Our only social interaction with the parents was at birthday parties to which her whole class was invited, and then people mainly just stuck to talking to the people they knew, and the hosts would hardly say ‘hi’ and ‘goodbye’.


The Birthday Girl

When it came time for my daughter’s birthday, I wanted to throw her a nice party because in the back of my mind I wanted to make the celebration memorable because I didn’t know how many more birthdays I’d live to see. I rented the local sports hall and one of those inflatable play structures and I let her pick the theme of “Under the Sea”.

Then I sent out invitations to her class, and immediately I got a lot of ‘no’ responses. I was gutted. One of the moms informed me another child from the class was having a party on the same day to which my daughter had not been invited. She was one of four other kids from a class of twenty-six who had not been invited to the little boy’s party. I cried a lot about it. It was one thing for adults to choose not to spend time with other adults, but to do that to children? It seemed pretty heartless. Especially when we went to another child’s birthday party, and the little boy whose party she had not been invited to was wanting to play with our daughter the whole time.

After a couple of hours of wallowing in self-pity, I decided to invite my support groups to the party. It seemed like a waste to cancel it, and it seemed like a sad reminder of how friendless we were to have a party in a big sports hall with just five children. Because the YBCN was made up of members from all over the UK, none of them actually lived close enough to attend the party. However, the Berkshire group was made up of ladies who lived locally, and they really saved the day. Especially Lucy Price and Rosalind Ansell, who brought children and other mothers to the party.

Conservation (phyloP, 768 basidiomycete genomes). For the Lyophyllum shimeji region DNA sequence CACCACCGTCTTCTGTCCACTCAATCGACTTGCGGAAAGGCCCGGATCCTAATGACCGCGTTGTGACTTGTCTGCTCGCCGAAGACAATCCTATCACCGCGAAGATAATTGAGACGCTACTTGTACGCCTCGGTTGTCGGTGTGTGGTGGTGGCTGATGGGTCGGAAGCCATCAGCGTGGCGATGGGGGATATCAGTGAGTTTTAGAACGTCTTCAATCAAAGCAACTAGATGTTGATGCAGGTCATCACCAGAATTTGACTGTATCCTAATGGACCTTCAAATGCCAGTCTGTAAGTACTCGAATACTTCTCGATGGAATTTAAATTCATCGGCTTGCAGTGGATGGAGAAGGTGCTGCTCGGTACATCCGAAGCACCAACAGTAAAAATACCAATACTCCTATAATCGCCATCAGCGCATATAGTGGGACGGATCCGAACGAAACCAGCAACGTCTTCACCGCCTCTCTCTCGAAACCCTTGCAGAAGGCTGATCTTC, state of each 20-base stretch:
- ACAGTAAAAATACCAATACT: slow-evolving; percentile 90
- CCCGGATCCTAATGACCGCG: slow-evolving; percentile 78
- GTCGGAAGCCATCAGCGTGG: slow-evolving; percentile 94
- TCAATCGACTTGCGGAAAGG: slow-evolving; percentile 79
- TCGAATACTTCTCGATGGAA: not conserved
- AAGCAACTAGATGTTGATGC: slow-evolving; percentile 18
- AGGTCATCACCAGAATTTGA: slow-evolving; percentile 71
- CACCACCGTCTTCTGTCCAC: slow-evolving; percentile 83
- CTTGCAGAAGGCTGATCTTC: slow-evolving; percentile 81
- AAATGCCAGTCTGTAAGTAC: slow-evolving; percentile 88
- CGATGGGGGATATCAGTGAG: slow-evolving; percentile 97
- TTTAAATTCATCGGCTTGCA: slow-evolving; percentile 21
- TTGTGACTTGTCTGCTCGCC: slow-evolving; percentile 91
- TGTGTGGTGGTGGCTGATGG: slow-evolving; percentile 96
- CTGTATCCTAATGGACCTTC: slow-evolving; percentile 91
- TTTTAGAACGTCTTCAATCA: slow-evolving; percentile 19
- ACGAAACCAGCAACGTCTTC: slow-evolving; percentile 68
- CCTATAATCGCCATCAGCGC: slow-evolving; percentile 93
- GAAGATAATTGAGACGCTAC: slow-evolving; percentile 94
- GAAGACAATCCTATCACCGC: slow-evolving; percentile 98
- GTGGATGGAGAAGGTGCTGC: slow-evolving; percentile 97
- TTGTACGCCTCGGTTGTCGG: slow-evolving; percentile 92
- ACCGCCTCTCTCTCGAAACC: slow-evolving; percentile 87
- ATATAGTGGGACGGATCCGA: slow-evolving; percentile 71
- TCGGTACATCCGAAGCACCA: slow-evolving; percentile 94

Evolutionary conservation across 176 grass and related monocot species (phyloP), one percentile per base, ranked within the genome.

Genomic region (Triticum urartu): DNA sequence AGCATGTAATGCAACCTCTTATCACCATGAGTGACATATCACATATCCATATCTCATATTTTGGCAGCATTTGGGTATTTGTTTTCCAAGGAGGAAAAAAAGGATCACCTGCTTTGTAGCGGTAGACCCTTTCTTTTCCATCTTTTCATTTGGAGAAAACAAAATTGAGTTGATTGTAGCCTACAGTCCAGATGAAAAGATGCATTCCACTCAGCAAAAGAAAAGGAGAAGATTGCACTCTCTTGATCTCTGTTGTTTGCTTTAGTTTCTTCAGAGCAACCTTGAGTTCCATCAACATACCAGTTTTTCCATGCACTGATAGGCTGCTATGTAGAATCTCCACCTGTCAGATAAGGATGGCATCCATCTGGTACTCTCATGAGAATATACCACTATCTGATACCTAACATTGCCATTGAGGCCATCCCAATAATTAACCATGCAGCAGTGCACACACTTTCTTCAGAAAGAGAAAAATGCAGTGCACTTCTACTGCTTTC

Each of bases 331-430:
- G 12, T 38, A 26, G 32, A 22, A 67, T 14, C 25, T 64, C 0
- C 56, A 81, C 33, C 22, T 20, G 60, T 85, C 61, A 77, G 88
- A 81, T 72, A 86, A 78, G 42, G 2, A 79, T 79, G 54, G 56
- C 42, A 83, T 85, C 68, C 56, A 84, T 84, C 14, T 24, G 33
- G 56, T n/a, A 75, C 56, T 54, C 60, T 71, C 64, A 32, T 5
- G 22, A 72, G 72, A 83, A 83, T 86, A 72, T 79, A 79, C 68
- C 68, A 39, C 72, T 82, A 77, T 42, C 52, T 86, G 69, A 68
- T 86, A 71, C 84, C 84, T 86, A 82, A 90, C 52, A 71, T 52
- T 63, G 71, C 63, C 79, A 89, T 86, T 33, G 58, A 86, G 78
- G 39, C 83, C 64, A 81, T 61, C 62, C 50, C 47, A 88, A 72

It was so touching, I cried again. I will always be grateful for that kindness.

If I hadn’t joined those groups, it would have been a lot more emotionally difficult to get through my treatment, but in the end, I left both groups. Partly because we moved back to the States and they were UK-specific groups, and partly because it was hard to continue to think about cancer when all I wanted to do was not have cancer anymore. Especially in the YBCN, around the time I finished treatment, several of the women who had been diagnosed around the same time as me died. That’s the nightmare, the one you never wake up from, and even though I wanted to stay in to be strong for people who were just starting their journey…I just couldn’t.

There are some of my fellow survivors from those sites who I stay connected with through Facebook and Twitter, and it does my heart good to see them living, really living, and moving forward from this awful disease.

And while I am no longer active in support groups, cancer remains an inexorable part of my life. Now I have Lacuna Loft as a platform through which to connect with other survivors, and I am in a better place physically and emotionally, and full of new-found wisdom like the fact you should never be afraid to share your fears or weaknesses with someone else, and you should always ask for help when you need it.

As long as you have Internet access and a computer, you never have to be alone.

You never have to be alone.

You can find Mahalia on twitter @30ishTweets